Skip to main content

Great Trades In Hockey History: King Clancy

Perhaps no single player had as big an effect of the Toronto Maple Leafs franchise than did Francis "King" Clancy.

"King," a nickname inherited from his equally outstanding athletic father (a football star), joined the Ottawa Senators at the young age of 18, and soon became a regular. He quickly established himself as one of the NHL's elite. Playing along sign George Boucher, Clancy helped the Sens win Stanley Cups in 1924 and 1927.

Despite being an imp of a hockey player at just 5'7" and 150 pounds, Clancy was an electrifying on- ice presence. As wonderful a skater and stickhandler as he was, King was equally vigorous without the puck. When he reigned as one of the NHL's best blue liners with the old Senators, everyone admired him..

One of Clancy's biggest admirers was Conn Smythe, the architect of the Maple Leafs. Clancy aggressively pursued the acquisition of this player more than any other, as he knew that no other player could have such an impact on his new Maple Leafs team. Smythe, a celebrated gambler, took a big chance in the minds of most when he traded away Eric Pettinger, Art Smith and $35,000 cash (much of the money raised on a long shot bet in a horse race) in exchange for Clancy in October of 1931. It was the biggest deal in hockey history at the time. The financially troubled Sens jumped at the deal as the Great Depression was in full swing, but the team was never the same on the ice.

The Leafs were vastly improved with the pugnacious yet charismatic Clancy on their blue line. Much like the Wayne Gretzky trade to Los Angeles many years later, Clancy brought excitement and success to Toronto and set the standards for excellence for decades to come. He instilled a winning attitude complete with a Stanley Cup championship - the franchise's first while known as Maple Leafs - in 1932.

Clancy was the most celebrate Leaf ever. On St. Patrick's Day 1934, the team honoured him in a game against the New York Rangers. He was brought onto the ice in a special float. He wore a fake white beard and regal robes only to remove them and reveal a rare all-green Leafs sweater with a four-leaf clover on the back. He wore the sweater for the first period of the game before the Rangers complained about the different coloured jersey on the ice.

Clancy went on to a lifetime of work for the Leafs, serving as a coach and executive. Curiously, later in life he became known more as Harold Ballard's mercurial side kick rather than as what he truly was - one of the greatest hockey players of all time.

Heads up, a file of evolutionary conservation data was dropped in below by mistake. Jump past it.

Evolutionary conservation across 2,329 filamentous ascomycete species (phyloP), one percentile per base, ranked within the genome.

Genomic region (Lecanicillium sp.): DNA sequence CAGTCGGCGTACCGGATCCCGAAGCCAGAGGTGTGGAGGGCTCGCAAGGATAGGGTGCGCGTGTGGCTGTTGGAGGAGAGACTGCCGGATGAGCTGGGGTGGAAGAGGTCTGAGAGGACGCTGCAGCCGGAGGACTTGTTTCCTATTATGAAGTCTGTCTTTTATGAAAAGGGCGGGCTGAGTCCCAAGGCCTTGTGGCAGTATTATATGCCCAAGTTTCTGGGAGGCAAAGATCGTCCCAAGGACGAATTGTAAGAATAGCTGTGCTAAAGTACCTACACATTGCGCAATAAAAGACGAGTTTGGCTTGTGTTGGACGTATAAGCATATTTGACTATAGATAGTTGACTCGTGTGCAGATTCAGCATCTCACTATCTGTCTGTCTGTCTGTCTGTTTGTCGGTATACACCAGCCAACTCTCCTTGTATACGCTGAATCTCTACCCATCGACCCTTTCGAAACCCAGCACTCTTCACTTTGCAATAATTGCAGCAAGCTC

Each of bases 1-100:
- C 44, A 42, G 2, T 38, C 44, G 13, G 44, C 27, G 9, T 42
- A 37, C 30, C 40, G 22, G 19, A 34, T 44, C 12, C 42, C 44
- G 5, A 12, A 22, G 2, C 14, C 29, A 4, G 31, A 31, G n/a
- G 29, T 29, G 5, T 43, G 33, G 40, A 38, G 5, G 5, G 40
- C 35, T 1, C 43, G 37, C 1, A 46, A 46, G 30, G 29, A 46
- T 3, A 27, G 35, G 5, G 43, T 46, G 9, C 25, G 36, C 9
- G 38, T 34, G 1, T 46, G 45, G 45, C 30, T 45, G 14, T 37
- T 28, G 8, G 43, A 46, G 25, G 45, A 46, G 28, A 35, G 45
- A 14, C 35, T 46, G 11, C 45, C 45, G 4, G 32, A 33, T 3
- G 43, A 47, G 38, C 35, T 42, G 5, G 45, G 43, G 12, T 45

Popular posts from this blog

100 Greatest Hockey Players Of All Time

What follows is a listing of the 100 greatest hockey players of all time, in my opinion. As discussed earlier, the definition of greatness is a very personalized endeavor and there is absolutely nothing wrong with it.
While there is no way of ever truly ranking the top 100 definitively, it is important for the creators of such lists to be open and transparent of how the came to their conclusions. That accountability allows the reader to better understand the process. 

Although admittedly I'm using a completely unscientific formula, I weigh career achievements (era statistics, awards, championships) and legacy (impact on and off ice, peak dominance) equally high. I rank player ability as the third most important ingredient, as first and foremost as a tie breaker. Hence, I'm not necessarily looking for the better player, as in text book definitions of what a hockey player should be, but for players with the greatest careers and greatest legacies. Therefore the best player is not n…

Top Ten Junior Players Of All Time

Let's take a look at the Top Ten junior players of all time. For the purposes of this list we will at players in the WHL, OHL and QMJHL only.

10. Pat Lafontaine, Verdun, QMJHL Rookie-record 104 goals, 234 points in 1982-83; major junior player of the year.

9. Denis Potvin, Ottawa, OHL 254 games, 95 goals, 234 assists, 329 points. Broke Bobby Orr's junior records.

8. John Tavares, Oshawa, OHL 215 goals, 433 points in 247 games; most goals in OHL history; eligibility rules changed to admit him at 15; 2006 major junior rookie of the year, 2007 major junior player of the year; two world juniors, named 2009 all-star, top forward and MVP.

7. Sidney Crosby, Rimouski, QMJHL 120 goals, 303 points in 121 games; two-time major junior player of the year; silver and gold with Canada at two world juniors.

6. Eric Lindros, Oshawa, OHL 97 goals, 216 points in 95 games; one Memorial Cup victory; three world junior tournaments; major junior player of the year in 1991.

5. Mike Bossy, Laval, Q…

Greatest Hockey Legends: M